An Academic Health Science System (AHSS) is a fully coordinated partnership between a university and a healthcare system, designed to deliver quality care hand-in-hand with teaching, training, research and innovation, incorporating the full spectrum of the healthcare workforce. AHSSs provide high quality healthcare across the world achieving high standards of clinical care, educating health professionals and leading healthcare research and innovation. Ireland lags significantly behind its international counterparts with regard to AHSSs.
No. An AHSS is a way of aligning current structures and using a governance model to achieve better outcomes for patients and staff. It requires little additional administration but rather harnesses the current inputs to work together. At present, healthcare, education and research are aligned as they all aim to provide the best outcomes for patients. However, the absence of a unifying governance structure means that the decision-making and operational processes are misaligned, the administrative overhead is too burdensome and opportunities for change initiatives are lost.
Sláintecare presents a unique opportunity to align Irish healthcare with its partners in education, clinical research, informatics, innovation and healthcare delivery. This will allow healthcare professionals, from a wide variety of disciplines, to come together with scientists and clinical researchers to deliver consistent high quality, evidence-based, safe healthcare, research and innovation.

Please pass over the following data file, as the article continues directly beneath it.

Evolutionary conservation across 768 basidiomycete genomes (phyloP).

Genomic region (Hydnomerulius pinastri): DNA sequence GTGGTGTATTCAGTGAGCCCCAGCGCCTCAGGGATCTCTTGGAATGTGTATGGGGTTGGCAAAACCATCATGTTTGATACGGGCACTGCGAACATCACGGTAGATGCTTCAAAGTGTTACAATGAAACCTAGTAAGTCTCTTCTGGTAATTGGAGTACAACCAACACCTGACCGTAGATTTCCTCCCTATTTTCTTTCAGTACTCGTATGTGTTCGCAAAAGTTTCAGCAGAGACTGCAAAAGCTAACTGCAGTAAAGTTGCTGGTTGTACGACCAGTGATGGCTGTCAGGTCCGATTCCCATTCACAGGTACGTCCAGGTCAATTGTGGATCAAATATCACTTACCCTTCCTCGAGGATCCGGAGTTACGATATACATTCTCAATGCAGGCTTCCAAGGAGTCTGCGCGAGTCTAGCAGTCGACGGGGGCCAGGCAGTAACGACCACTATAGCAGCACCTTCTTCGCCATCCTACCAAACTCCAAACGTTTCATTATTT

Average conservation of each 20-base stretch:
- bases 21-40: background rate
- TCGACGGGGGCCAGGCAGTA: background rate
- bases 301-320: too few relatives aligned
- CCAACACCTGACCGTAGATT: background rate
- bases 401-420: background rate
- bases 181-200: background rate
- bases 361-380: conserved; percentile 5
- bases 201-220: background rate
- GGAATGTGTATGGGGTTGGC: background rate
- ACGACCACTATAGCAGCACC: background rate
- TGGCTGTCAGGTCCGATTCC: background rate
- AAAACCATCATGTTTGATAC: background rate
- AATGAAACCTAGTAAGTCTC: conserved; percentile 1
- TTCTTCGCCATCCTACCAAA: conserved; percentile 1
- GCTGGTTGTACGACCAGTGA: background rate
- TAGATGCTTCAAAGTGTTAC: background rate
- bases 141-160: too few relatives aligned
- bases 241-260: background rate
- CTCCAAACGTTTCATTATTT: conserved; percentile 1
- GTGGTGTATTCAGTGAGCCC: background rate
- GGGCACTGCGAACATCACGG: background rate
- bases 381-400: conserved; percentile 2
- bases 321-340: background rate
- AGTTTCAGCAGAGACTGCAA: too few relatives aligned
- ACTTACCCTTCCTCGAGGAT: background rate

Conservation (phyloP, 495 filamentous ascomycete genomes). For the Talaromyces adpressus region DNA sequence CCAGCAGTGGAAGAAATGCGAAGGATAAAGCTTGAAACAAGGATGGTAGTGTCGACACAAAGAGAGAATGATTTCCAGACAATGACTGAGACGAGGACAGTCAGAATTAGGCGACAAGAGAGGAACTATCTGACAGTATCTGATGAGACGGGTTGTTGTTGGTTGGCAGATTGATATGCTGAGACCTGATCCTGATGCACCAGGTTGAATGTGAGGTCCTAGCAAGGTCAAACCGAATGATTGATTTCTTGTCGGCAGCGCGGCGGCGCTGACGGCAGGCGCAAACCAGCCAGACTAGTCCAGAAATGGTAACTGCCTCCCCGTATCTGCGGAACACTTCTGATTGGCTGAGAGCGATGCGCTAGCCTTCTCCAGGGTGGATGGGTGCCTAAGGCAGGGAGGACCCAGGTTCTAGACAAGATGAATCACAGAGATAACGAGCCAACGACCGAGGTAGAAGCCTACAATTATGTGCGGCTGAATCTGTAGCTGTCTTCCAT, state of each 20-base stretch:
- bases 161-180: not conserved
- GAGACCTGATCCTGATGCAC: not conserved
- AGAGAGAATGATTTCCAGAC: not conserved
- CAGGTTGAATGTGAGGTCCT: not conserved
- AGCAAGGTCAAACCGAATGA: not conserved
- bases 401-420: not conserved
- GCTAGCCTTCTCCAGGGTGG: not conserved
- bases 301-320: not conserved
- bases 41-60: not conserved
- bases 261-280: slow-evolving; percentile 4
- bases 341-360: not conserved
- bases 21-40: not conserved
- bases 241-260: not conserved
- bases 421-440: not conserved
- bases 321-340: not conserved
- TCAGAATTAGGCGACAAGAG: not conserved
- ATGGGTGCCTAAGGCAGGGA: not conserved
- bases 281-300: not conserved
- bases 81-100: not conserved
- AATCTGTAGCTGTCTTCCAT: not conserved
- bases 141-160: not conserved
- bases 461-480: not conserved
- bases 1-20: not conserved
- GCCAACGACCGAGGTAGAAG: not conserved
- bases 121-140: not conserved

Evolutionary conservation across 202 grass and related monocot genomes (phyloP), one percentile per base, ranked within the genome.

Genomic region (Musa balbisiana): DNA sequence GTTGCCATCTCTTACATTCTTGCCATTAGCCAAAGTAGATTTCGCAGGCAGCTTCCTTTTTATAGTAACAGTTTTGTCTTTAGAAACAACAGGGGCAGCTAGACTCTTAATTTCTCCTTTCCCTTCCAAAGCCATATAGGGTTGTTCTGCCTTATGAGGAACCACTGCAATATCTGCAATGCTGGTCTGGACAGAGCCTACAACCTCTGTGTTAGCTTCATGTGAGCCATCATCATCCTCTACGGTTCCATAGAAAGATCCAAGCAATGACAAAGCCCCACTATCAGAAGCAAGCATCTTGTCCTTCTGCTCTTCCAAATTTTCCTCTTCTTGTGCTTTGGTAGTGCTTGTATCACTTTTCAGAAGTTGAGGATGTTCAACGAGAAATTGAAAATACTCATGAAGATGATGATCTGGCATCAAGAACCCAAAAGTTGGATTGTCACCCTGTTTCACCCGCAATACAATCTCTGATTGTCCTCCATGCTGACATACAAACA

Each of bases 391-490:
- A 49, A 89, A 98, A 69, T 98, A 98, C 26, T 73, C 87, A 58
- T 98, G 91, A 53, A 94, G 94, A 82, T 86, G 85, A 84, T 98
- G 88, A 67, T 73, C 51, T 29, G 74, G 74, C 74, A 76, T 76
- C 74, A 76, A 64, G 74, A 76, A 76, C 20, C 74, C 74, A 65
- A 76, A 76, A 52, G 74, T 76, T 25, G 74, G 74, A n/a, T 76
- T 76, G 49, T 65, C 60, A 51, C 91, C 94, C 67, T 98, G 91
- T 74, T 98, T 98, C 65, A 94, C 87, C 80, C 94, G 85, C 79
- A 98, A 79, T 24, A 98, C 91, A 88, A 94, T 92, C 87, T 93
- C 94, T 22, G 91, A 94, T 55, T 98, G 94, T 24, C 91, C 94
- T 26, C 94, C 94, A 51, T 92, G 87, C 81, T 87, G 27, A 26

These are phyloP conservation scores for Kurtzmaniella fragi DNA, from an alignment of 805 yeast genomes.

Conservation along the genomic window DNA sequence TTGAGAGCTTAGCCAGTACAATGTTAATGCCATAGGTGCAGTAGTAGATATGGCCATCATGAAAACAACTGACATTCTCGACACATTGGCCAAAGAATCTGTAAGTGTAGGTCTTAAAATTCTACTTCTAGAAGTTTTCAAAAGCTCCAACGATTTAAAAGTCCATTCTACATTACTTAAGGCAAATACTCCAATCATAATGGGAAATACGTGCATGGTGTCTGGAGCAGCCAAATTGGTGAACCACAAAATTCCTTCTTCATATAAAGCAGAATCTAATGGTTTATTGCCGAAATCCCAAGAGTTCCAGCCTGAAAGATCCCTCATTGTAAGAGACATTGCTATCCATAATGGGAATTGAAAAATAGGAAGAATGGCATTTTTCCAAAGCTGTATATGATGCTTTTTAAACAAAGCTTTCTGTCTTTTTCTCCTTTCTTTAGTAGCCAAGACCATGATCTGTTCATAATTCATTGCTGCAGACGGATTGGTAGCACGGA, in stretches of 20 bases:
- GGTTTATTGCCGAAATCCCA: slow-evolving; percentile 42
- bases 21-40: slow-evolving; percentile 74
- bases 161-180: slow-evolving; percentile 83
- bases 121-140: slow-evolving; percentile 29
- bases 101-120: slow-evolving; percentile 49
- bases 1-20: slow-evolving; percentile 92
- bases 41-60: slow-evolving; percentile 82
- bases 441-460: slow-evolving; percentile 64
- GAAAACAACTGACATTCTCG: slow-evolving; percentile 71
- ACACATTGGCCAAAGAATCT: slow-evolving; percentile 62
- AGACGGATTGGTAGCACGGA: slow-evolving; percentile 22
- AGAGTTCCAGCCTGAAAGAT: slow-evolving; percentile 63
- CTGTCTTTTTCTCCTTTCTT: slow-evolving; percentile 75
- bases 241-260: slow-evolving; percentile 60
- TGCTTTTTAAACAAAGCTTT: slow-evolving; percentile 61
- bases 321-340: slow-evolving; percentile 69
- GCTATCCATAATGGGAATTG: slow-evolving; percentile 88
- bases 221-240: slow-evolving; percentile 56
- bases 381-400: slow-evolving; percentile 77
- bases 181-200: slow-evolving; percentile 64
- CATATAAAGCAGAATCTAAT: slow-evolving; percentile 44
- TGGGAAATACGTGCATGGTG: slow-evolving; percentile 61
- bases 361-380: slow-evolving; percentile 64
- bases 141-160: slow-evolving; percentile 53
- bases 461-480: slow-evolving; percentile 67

For further information, please visit the UCD Health Affairs website.
Work is currently underway in IEHG
to develop the Hospital Group into an Academic Health Science Centre in
partnership with UCD. This will be done through collaboration across the
traditional boundaries between education, health and scientific research to
enable the discovery of innovative health improvements as well as providing
care in new ways, with the objective to align and leverage expertise,
innovation, reputation and performance to deliver improved health outcomes and
Our focus through this transformation journey will be the pooling of resources and expertise in the first instance through the development of Clinical Academic Directorates across our hospitals to enable the development of world-class research in key areas such as cancer, ophthalmology, cardiology, women’s and children’s health. It is anticipated that building close partnerships between health practitioners and researchers will also enable new scientific discoveries to be translated more quickly into patient treatments and improved clinical outcomes.
The Cancer Clinical Academic
Directorate is the first Clinical Academic Directorate developed in the Ireland
East Hospital Group and was launched in June 2016 by IEHG CEO Mary Day and the
Director of the National Cancer Control Programme Dr Jerome Coffey.
The aim of the Directorate is to align the two cancer centres at the Mater Misericordiae University Hospital and St. Vincent’s University Hospital into a single function operating across two sites which will combine the strength and scale of our clinical cancer services at both hospitals together with the cutting edge research of UCD to enhance the care given to cancer patients across our Group.
Our staff are dedicated to improving the outcomes and experience for our patients with cancer by providing expert, compassionate care for every patient, every time.
Clinicians from our hospitals have started working together in a formal structure, harnessing our significant academic and clinical expertise to enhance the delivery of patient care and improve outcomes.